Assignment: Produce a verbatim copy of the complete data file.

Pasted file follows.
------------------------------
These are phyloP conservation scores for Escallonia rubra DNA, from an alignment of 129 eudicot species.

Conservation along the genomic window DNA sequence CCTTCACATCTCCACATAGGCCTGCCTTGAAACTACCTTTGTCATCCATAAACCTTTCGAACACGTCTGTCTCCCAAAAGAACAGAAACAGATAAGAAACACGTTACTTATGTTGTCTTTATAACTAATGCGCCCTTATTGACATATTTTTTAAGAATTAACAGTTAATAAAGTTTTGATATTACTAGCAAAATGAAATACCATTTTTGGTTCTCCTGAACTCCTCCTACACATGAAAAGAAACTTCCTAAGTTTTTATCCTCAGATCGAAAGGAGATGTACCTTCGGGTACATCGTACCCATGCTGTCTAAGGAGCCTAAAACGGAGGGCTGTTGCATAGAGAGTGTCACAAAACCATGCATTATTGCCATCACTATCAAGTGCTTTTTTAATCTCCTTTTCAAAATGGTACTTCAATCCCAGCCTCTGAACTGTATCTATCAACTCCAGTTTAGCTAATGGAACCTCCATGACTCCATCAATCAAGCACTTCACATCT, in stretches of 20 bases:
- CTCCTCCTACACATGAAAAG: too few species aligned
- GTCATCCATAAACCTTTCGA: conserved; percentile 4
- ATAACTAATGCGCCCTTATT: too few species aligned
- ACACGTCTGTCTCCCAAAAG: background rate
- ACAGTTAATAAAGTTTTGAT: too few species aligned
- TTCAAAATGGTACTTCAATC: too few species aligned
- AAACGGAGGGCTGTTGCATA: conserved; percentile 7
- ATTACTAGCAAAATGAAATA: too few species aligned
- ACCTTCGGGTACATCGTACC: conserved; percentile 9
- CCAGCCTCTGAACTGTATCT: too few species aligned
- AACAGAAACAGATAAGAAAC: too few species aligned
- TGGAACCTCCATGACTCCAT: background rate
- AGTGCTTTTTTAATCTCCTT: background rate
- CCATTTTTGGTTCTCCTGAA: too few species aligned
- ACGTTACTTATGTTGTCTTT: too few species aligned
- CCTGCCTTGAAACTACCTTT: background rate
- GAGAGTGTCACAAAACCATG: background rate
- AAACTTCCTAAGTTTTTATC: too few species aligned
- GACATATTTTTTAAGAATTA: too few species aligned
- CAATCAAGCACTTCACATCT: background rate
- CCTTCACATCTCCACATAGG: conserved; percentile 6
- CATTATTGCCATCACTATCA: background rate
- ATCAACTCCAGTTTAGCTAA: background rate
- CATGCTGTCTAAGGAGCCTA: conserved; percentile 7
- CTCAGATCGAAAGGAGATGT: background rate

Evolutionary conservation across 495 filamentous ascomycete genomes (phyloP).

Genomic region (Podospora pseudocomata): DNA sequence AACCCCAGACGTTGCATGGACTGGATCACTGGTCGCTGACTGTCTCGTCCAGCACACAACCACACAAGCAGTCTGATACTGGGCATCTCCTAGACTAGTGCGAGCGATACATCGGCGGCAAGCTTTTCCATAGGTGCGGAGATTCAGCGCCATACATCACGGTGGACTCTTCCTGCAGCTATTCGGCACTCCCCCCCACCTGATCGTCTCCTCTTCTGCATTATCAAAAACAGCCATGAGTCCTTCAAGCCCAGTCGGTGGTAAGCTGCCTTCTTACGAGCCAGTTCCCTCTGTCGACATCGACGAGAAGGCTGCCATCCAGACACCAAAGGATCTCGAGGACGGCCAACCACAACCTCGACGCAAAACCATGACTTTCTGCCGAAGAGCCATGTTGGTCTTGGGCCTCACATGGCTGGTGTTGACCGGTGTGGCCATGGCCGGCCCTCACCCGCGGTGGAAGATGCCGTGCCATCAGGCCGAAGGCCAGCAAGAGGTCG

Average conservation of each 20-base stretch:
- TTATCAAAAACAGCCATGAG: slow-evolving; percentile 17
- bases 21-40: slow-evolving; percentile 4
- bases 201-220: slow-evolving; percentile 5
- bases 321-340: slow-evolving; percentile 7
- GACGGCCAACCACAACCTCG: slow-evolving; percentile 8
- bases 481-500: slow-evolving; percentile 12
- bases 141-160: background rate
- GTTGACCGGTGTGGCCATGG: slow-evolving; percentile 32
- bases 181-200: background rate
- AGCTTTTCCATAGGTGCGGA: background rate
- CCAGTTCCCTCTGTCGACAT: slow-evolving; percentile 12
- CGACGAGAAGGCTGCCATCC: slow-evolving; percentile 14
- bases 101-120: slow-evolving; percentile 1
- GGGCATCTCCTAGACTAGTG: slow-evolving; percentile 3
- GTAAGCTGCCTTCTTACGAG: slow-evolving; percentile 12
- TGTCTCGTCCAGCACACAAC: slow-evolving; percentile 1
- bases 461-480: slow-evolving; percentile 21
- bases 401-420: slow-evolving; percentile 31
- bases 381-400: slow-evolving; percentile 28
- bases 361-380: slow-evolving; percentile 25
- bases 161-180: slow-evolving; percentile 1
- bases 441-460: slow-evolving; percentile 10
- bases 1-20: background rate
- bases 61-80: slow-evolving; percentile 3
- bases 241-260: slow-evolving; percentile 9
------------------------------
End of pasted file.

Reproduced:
These are phyloP conservation scores for Escallonia rubra DNA, from an alignment of 129 eudicot species.

Conservation along the genomic window DNA sequence CCTTCACATCTCCACATAGGCCTGCCTTGAAACTACCTTTGTCATCCATAAACCTTTCGAACACGTCTGTCTCCCAAAAGAACAGAAACAGATAAGAAACACGTTACTTATGTTGTCTTTATAACTAATGCGCCCTTATTGACATATTTTTTAAGAATTAACAGTTAATAAAGTTTTGATATTACTAGCAAAATGAAATACCATTTTTGGTTCTCCTGAACTCCTCCTACACATGAAAAGAAACTTCCTAAGTTTTTATCCTCAGATCGAAAGGAGATGTACCTTCGGGTACATCGTACCCATGCTGTCTAAGGAGCCTAAAACGGAGGGCTGTTGCATAGAGAGTGTCACAAAACCATGCATTATTGCCATCACTATCAAGTGCTTTTTTAATCTCCTTTTCAAAATGGTACTTCAATCCCAGCCTCTGAACTGTATCTATCAACTCCAGTTTAGCTAATGGAACCTCCATGACTCCATCAATCAAGCACTTCACATCT, in stretches of 20 bases:
- CTCCTCCTACACATGAAAAG: too few species aligned
- GTCATCCATAAACCTTTCGA: conserved; percentile 4
- ATAACTAATGCGCCCTTATT: too few species aligned
- ACACGTCTGTCTCCCAAAAG: background rate
- ACAGTTAATAAAGTTTTGAT: too few species aligned
- TTCAAAATGGTACTTCAATC: too few species aligned
- AAACGGAGGGCTGTTGCATA: conserved; percentile 7
- ATTACTAGCAAAATGAAATA: too few species aligned
- ACCTTCGGGTACATCGTACC: conserved; percentile 9
- CCAGCCTCTGAACTGTATCT: too few species aligned
- AACAGAAACAGATAAGAAAC: too few species aligned
- TGGAACCTCCATGACTCCAT: background rate
- AGTGCTTTTTTAATCTCCTT: background rate
- CCATTTTTGGTTCTCCTGAA: too few species aligned
- ACGTTACTTATGTTGTCTTT: too few species aligned
- CCTGCCTTGAAACTACCTTT: background rate
- GAGAGTGTCACAAAACCATG: background rate
- AAACTTCCTAAGTTTTTATC: too few species aligned
- GACATATTTTTTAAGAATTA: too few species aligned
- CAATCAAGCACTTCACATCT: background rate
- CCTTCACATCTCCACATAGG: conserved; percentile 6
- CATTATTGCCATCACTATCA: background rate
- ATCAACTCCAGTTTAGCTAA: background rate
- CATGCTGTCTAAGGAGCCTA: conserved; percentile 7
- CTCAGATCGAAAGGAGATGT: background rate

Evolutionary conservation across 495 filamentous ascomycete genomes (phyloP).

Genomic region (Podospora pseudocomata): DNA sequence AACCCCAGACGTTGCATGGACTGGATCACTGGTCGCTGACTGTCTCGTCCAGCACACAACCACACAAGCAGTCTGATACTGGGCATCTCCTAGACTAGTGCGAGCGATACATCGGCGGCAAGCTTTTCCATAGGTGCGGAGATTCAGCGCCATACATCACGGTGGACTCTTCCTGCAGCTATTCGGCACTCCCCCCCACCTGATCGTCTCCTCTTCTGCATTATCAAAAACAGCCATGAGTCCTTCAAGCCCAGTCGGTGGTAAGCTGCCTTCTTACGAGCCAGTTCCCTCTGTCGACATCGACGAGAAGGCTGCCATCCAGACACCAAAGGATCTCGAGGACGGCCAACCACAACCTCGACGCAAAACCATGACTTTCTGCCGAAGAGCCATGTTGGTCTTGGGCCTCACATGGCTGGTGTTGACCGGTGTGGCCATGGCCGGCCCTCACCCGCGGTGGAAGATGCCGTGCCATCAGGCCGAAGGCCAGCAAGAGGTCG

Average conservation of each 20-base stretch:
- TTATCAAAAACAGCCATGAG: slow-evolving; percentile 17
- bases 21-40: slow-evolving; percentile 4
- bases 201-220: slow-evolving; percentile 5
- bases 321-340: slow-evolving; percentile 7
- GACGGCCAACCACAACCTCG: slow-evolving; percentile 8
- bases 481-500: slow-evolving; percentile 12
- bases 141-160: background rate
- GTTGACCGGTGTGGCCATGG: slow-evolving; percentile 32
- bases 181-200: background rate
- AGCTTTTCCATAGGTGCGGA: background rate
- CCAGTTCCCTCTGTCGACAT: slow-evolving; percentile 12
- CGACGAGAAGGCTGCCATCC: slow-evolving; percentile 14
- bases 101-120: slow-evolving; percentile 1
- GGGCATCTCCTAGACTAGTG: slow-evolving; percentile 3
- GTAAGCTGCCTTCTTACGAG: slow-evolving; percentile 12
- TGTCTCGTCCAGCACACAAC: slow-evolving; percentile 1
- bases 461-480: slow-evolving; percentile 21
- bases 401-420: slow-evolving; percentile 31
- bases 381-400: slow-evolving; percentile 28
- bases 361-380: slow-evolving; percentile 25
- bases 161-180: slow-evolving; percentile 1
- bases 441-460: slow-evolving; percentile 10
- bases 1-20: background rate
- bases 61-80: slow-evolving; percentile 3
- bases 241-260: slow-evolving; percentile 9